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Reproducible Data Management

Information and resources for reproducible data management for the UCSF research community

Why publish your research data?

Many biomedical journals and funders now require researchers to make their data publicly available. Journals like PLOS, PNAS, Science, and Nature require data sharing as a prerequisite to publication. Funders like Howard Hughes, the Gates Foundation, and the Chan Zuckerberg Biohub now require that grantees make data public alongside their articles. But what does it mean to publish your data? This page will give you an overview of the process.

Prepare your data for publishing

Before you publish your data you should consider the following:

  • What data will you share? This is largely dependent on your field of research, but you should consider what someone else in your field would need to validate your results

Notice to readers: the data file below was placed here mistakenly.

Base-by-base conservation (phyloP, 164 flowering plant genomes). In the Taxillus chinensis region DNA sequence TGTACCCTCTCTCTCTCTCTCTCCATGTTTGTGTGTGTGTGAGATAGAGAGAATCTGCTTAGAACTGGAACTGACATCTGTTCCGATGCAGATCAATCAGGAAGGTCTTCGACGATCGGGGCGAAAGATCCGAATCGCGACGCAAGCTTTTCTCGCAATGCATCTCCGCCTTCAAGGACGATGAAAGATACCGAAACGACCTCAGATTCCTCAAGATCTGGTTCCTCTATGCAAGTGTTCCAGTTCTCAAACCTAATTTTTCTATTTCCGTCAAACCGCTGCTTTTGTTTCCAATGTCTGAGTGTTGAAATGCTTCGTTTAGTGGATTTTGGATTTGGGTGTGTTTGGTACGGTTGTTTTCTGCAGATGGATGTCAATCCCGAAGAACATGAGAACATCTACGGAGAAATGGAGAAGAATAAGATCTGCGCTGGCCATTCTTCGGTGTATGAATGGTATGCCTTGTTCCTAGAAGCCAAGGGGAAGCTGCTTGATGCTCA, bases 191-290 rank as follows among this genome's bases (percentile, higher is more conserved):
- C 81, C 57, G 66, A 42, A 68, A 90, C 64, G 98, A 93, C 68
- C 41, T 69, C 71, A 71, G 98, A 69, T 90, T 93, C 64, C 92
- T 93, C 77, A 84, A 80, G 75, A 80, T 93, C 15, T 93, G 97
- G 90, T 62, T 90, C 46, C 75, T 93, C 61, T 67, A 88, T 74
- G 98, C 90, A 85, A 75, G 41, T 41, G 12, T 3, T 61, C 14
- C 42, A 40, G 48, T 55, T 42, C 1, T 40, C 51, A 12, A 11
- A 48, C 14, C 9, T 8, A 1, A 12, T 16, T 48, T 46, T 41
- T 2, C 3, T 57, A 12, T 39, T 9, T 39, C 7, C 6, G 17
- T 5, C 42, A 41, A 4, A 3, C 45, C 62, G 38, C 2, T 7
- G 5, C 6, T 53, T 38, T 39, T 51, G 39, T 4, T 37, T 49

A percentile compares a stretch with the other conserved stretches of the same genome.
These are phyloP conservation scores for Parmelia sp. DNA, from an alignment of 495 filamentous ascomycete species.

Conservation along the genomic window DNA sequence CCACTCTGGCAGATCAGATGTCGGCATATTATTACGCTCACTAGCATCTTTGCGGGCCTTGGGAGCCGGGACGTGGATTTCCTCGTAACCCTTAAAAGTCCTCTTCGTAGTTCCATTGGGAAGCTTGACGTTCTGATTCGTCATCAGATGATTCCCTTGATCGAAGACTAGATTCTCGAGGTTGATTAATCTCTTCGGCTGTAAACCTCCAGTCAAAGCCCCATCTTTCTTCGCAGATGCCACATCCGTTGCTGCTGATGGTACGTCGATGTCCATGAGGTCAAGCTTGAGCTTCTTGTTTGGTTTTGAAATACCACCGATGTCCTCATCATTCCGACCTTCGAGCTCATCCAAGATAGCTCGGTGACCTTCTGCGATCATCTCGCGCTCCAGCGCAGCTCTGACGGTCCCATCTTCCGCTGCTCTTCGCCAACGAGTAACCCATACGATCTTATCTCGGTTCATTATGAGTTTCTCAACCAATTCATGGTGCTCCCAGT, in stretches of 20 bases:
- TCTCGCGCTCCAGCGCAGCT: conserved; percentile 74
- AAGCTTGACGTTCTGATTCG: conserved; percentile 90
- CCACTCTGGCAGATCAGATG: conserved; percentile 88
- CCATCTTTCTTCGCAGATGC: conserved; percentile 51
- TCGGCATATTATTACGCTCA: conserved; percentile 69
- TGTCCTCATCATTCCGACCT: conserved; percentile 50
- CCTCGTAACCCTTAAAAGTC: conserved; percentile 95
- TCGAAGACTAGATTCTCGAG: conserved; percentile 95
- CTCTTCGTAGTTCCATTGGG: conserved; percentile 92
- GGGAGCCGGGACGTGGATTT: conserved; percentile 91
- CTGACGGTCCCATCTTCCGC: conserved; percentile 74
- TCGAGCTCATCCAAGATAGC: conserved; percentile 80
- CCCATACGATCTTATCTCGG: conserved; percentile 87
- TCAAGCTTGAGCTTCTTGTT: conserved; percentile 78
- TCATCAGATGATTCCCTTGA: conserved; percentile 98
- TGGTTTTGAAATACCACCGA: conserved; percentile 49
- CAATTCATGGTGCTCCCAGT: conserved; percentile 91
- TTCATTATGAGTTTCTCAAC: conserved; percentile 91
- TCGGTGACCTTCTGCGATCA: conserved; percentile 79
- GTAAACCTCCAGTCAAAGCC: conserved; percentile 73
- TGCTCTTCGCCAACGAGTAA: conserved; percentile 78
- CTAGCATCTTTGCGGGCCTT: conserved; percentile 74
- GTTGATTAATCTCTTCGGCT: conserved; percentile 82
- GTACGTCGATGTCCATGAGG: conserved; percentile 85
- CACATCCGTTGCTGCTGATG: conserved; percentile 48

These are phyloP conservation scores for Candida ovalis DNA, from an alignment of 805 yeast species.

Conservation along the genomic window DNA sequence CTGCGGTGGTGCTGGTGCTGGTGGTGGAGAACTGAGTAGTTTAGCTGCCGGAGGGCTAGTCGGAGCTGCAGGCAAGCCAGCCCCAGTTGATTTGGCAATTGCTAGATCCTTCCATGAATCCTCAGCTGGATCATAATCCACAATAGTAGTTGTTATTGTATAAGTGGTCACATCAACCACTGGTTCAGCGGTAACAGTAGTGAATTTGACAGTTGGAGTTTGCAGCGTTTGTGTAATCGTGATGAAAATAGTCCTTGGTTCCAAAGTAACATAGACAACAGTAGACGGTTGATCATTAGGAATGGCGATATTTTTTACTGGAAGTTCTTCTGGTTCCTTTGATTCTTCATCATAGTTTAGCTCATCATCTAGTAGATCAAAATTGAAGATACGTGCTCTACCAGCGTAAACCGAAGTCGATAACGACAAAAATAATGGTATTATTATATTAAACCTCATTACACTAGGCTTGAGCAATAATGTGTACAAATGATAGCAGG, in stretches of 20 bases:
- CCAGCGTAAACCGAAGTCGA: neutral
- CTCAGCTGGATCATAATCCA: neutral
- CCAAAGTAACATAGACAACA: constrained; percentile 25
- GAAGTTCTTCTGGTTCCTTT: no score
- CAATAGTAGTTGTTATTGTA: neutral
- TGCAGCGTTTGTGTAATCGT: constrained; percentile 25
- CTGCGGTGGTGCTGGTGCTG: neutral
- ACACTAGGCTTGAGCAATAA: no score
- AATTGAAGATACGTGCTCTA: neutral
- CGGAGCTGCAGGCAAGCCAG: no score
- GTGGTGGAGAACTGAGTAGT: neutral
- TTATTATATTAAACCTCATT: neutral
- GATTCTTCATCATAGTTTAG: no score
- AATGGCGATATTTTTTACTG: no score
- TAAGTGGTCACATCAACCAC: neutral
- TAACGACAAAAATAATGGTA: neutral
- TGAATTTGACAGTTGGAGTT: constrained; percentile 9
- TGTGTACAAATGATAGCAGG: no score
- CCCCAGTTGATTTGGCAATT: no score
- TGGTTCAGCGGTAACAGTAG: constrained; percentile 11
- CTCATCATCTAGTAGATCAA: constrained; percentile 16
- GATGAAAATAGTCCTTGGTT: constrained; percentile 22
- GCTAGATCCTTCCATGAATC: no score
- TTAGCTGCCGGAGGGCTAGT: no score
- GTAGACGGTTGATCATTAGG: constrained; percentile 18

• What documentation needs to accompany the data? Data by itself is seldom useful. What other dictionaries, metadata, code would someone need to use your data?
  • Do you have consent to share? If your research involves human subjects did you mention data sharing in your IRB and informed consent documents? 
  • Has your data been completely de-identified? UCSF now offers a service to validate this.

Research data repositories

Public data repositories are the best place to publish your research data. Repositories preserve and archive your data and make it easy for others to find and cite your data. The best repositories are the ones specific to your discipline (especially those at NIH) because they are designed with your community in mind. That said, there are several general purpose data repositories that are also excellent.